As we look back on the life of this congregation and of the Presbyterian Church, we can decide how we tell our story.  Do we tell our story with a sense of nostalgia or even sorrow at what has been lost to the past, or do tell it as a celebration of the sacred memories of lives lived in faithfulness to God which helped to bring us to where we are today?  We are people of memory: stories of our people, the people of God in the past help give shape to our identity in the present.

Israel’s story

We read a text from the Old Testament prophet Haggai which is powerfully important to us today.  In his day, the people who had been exiles in Babylon had returned to the Promised Land.   They had come back after 70 years – the vast majority had been born in exile.  Their only knowledge of the the beautiful city of Jerusalem and the magnificent temple Solomon had built were from the stories their families told.  Perhaps they expected things to be easier in their generation, or to get better faster – who knows? – but in any case, they were not going well.  There was frustration at the difficulty and cost of re-building.  Priorities had to be made; budgets were tight.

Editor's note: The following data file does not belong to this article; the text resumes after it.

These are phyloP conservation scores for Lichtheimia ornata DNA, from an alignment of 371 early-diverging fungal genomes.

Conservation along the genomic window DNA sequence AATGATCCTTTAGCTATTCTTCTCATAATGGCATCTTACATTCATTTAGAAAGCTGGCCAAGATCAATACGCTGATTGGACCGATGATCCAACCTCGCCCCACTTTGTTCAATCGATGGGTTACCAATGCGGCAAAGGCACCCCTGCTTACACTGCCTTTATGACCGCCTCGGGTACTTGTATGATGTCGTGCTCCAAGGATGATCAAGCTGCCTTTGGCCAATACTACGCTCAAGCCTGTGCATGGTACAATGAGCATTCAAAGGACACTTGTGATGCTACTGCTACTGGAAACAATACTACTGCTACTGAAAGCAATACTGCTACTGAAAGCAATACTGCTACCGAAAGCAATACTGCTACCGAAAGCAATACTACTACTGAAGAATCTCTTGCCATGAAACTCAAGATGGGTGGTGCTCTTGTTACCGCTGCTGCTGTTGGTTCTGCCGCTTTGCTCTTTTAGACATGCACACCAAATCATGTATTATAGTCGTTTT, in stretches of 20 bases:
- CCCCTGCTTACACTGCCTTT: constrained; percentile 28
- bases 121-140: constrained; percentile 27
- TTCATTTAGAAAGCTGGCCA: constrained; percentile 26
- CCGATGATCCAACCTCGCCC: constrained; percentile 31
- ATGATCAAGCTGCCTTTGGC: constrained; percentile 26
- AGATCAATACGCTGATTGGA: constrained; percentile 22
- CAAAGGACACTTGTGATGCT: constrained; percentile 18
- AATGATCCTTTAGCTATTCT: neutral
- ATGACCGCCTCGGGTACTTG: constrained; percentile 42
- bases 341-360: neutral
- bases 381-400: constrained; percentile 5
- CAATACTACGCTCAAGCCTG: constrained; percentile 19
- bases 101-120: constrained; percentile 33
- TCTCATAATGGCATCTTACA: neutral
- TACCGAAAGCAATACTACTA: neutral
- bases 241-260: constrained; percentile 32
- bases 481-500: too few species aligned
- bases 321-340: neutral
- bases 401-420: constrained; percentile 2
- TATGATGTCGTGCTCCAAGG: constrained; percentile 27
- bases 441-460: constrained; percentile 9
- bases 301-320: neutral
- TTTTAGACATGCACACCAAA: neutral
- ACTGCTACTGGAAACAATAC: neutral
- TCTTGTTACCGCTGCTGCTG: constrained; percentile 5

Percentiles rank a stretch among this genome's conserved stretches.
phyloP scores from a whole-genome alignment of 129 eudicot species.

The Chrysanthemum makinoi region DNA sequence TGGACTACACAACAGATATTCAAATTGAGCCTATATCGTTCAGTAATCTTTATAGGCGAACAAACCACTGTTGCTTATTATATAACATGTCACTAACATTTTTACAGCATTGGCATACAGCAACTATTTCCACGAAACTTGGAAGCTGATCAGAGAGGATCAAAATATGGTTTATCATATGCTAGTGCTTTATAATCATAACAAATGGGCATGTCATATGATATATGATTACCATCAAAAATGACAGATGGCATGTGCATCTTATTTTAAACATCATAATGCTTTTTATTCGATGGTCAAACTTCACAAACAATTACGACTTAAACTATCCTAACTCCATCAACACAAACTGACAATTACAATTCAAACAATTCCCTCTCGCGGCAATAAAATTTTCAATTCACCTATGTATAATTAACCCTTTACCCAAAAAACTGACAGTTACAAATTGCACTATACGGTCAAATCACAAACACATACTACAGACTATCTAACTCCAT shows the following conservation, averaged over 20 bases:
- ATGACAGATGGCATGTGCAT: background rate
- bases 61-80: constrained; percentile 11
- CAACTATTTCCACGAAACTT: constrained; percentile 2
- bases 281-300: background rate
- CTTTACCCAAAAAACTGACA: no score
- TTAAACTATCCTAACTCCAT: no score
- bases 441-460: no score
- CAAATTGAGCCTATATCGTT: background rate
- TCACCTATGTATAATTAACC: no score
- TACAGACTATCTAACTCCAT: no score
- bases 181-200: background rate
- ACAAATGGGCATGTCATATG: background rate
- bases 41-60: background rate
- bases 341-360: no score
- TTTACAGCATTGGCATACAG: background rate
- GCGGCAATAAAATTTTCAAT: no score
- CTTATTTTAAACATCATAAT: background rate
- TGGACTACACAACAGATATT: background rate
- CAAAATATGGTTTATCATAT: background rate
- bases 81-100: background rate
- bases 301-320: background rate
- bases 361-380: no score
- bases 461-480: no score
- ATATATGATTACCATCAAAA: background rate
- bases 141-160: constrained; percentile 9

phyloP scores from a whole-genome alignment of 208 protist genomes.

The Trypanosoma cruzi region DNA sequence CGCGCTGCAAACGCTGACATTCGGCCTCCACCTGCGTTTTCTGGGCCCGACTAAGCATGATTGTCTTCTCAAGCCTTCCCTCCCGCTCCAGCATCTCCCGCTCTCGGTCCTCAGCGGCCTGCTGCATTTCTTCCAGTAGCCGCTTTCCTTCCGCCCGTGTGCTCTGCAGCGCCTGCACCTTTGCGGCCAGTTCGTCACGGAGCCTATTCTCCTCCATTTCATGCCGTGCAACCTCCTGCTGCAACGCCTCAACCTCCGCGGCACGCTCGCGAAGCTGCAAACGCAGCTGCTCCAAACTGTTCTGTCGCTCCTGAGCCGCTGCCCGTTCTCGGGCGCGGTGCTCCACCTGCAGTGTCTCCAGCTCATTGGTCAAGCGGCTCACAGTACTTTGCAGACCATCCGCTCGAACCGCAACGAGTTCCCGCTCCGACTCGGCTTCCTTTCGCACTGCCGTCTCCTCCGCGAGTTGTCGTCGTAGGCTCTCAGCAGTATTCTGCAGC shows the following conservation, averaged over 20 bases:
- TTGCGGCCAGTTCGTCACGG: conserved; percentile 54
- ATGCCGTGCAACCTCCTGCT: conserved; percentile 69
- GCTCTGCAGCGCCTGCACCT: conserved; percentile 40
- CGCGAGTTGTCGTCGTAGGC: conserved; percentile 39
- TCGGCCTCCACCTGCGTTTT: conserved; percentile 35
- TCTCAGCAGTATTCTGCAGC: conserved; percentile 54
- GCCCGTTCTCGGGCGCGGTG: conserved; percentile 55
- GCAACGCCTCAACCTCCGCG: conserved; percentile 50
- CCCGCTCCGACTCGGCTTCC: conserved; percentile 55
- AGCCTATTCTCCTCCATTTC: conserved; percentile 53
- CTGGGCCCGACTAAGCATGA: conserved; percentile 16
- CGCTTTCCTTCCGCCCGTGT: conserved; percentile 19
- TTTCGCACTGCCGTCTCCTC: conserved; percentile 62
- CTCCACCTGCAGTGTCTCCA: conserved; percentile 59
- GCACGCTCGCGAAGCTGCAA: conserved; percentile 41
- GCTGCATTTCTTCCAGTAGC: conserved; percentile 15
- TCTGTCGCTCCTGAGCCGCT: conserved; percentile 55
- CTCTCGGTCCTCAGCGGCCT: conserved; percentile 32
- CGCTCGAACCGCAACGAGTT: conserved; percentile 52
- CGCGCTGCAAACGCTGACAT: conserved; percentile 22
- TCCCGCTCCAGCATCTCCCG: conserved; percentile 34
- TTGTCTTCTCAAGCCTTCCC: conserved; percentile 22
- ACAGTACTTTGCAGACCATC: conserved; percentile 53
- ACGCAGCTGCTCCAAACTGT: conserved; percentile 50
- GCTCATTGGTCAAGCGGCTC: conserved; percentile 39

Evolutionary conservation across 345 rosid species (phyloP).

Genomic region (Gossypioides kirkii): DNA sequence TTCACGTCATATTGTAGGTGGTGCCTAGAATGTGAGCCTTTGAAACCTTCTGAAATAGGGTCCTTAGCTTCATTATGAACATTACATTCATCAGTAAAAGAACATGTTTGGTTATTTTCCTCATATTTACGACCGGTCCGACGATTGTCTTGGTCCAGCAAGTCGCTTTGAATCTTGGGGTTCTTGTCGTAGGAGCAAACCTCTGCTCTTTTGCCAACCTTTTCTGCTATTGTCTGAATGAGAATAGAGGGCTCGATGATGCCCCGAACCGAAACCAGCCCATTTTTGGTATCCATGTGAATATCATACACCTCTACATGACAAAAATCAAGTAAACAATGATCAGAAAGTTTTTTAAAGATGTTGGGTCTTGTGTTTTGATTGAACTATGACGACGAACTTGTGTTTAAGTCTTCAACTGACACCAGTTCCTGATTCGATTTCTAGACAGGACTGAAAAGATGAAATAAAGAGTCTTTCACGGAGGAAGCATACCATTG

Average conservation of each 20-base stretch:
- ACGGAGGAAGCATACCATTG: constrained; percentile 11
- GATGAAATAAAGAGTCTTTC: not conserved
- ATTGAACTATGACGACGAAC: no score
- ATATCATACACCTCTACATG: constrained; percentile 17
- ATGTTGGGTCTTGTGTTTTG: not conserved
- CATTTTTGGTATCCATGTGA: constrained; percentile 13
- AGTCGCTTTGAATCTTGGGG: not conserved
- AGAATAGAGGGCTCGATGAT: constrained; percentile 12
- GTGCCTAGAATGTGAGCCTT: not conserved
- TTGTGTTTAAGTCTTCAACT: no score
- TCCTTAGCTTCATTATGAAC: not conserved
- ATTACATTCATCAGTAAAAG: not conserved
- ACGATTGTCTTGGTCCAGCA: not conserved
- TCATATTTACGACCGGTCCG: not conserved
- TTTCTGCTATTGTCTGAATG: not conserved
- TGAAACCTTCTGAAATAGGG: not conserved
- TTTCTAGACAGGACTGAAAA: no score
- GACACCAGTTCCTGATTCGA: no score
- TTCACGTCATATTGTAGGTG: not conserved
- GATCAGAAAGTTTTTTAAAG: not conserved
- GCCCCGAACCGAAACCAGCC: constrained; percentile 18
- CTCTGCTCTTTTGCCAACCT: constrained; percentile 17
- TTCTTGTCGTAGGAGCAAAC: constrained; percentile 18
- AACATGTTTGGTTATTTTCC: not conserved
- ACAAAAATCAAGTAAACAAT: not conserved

The question is, what do you do when the money is tight?  We need to look at this story, part of our story as believers, and learn from their experience.  When those people chose to leave their center of worship in ruins while they built their own houses, the prophet asked them: how is this working for you?

4 Is it a time for you yourselves to live in your paneled houses, while this house lies in ruins?  5 Now therefore thus says the LORD of hosts: Consider how you have fared.  6 You have sown much, and harvested little; you eat, but you never have enough; you drink, but you never have your fill; you clothe yourselves, but no one is warm; and you that earn wages earn wages to put them into a bag with holes.

When the values of the community are distorted, there is no sense of well-being – even in the paneled houses.   All the sowing, eating, drinking and clothing just left them feeling empty.

They desperately needed to review their story, starting not just with the past glory days of Solomon, but further back, to their founding story; they were slaves of Pharaoh in Egypt.  They became a people in the land of promise because God redeemed them “with a mighty hand and an outstretched arm.”

Their story was not a glory-days lost story, it was a redemption story!  Telling that story would enable them to honor the God of their redemption by getting priorities straight as they re-built their society in the land.  Even if it took more than one generation, their responsibility in their generation was to build the place where future generations could meet God.